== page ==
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Another Sikh Wedding

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Introduction

AO1 Describe and explain the details of a Sikh marriage service. The Sikh marriage is not merely a physical and legal contract but is a holy union between two souls where physically they appear as two individual bodies but in fact are united as one. Anand Karaj is the prescribed form of Sikh marriage, the words literally translate as 'Blissful Union". Marriage is seen as only the joining together a man and a woman as husband and wife but as encouraging ties between the families involved. As well as the parents other family members will also be involved in helping in the choice of marriage partners and will also contribute financially, and practically, to the expenses of the wedding. Traditionally, marriages have been arranged. The families involved find a prospective partner and suggest to the couple that they should marry. The couple however are not forced into marrying someone that they do not like, or are not happy to marry. The majority of parents love and respect their children and would not want to force them into a relationship if they were not happy about it. Family background, education, interests and employment are some of the areas parents consider when suggesting a partner for their child. Photographs are exchanged and the couples usually do not meet. This meeting normally takes place at the girls parents home and involves the prospective couple, their parents, brothers and sisters. Grandparents, Aunts and Uncles may also be present if they wish. ...read more.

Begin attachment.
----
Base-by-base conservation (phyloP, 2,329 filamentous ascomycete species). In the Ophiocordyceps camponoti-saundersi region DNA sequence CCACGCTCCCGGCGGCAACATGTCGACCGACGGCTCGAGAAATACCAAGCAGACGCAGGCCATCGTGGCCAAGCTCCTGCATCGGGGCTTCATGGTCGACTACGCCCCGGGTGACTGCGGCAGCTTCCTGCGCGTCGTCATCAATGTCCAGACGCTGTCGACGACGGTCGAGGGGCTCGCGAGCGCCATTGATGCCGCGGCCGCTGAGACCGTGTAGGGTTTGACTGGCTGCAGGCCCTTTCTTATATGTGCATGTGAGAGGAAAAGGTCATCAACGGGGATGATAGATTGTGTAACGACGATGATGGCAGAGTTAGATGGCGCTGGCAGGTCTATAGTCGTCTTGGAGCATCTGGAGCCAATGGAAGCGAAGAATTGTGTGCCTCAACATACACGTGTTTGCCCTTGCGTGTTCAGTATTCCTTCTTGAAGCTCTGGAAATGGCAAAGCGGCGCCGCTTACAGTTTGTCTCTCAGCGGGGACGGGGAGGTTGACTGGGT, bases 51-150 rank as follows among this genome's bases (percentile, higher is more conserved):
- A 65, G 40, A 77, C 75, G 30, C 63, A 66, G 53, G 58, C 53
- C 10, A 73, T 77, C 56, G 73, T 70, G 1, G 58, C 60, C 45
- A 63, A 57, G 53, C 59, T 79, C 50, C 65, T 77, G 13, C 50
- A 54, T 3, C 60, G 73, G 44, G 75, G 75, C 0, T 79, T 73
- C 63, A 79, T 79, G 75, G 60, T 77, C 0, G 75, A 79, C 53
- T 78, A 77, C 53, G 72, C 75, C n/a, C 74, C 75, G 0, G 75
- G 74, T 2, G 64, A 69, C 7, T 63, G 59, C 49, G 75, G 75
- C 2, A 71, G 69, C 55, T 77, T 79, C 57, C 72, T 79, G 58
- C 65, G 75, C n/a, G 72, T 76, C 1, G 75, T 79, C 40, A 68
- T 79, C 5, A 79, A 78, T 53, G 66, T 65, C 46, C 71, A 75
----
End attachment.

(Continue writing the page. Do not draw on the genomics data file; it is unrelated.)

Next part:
Middle

on their legs, face, and arms while they sit on a patri (a special red board with embroidery) and are under a red cloth held by four women. This ceremony is done to cleanse and balance the body for his/her marriage life. The event gives a festive touch to the celebration. On the morning of the wedding day, the bridegroom and his family will attend the place decided upon by the bride's family for the ceremony whether it is the Gurdwara or the bride's house etc. A meal is served, but before eating, there is a ceremony to go through. Gharoli is observed in the morning of the wedding day, at the groom's home. During the occasion, the groom's sister-in-law, accompanied by other female relatives, go to a nearby well or Gurdwara to fill an earther pitcher (gharoli) with water, which is later used to bathe and the groom. The Milni then follows this. The Milni is a formal meeting of the fathers, grandfathers, and uncles of the couple. The bride's family offers gifts, such as a turban length and sometimes a token gift of money. The Milni reinforces the idea that the marriage unites not only the two individuals but also the two families. Those present then eat a reception meal. After the reception the guests then gather together in the presence of the Guru Granth Sahib, for the marriage ceremony. This is all taken place in the Gurdwara. ...read more.

Conclusion

This picture shows the sharing of the Karah Parshad. The newly-wed couple sit to receive the congratulations of the congregation, who come forward and place gifts and money in the bride and grooms laps, to make sure that they have a good financial start in their life together. A meal is shared in the Langar, but a reception may also be booked in a hall, hotel and restaurant. The post-wedding rituals of a traditional Sikh wedding consist of Vidaai or Doli ceremony, which marks the end of the celebration. It is a very emotional affair for the bride's family. As the bride departs from her parent's house, she throws back handful of rice over her shoulder, thereby wishing prosperity for her parents and family, which she leaves behind to start a new life with new dreams and aspirations. In India, the couple normally go straight to the groom's parent's house after the festivities, were they are to live. In Britain this also happens but there is now a practice developing of going away on a honeymoon before returning home. Sikh practice required no formal certificate to say that the couple are married. But in Britain,. Sikhs like everyone else are required to comply with the law that requires the formal and legal registration. But if the marriage does not work out for some reason there is divorce. Divorce is not possible according to the Sikh religious tradition. The couple can, however, obtain a divorce under the Civil law of the land. ...read more.

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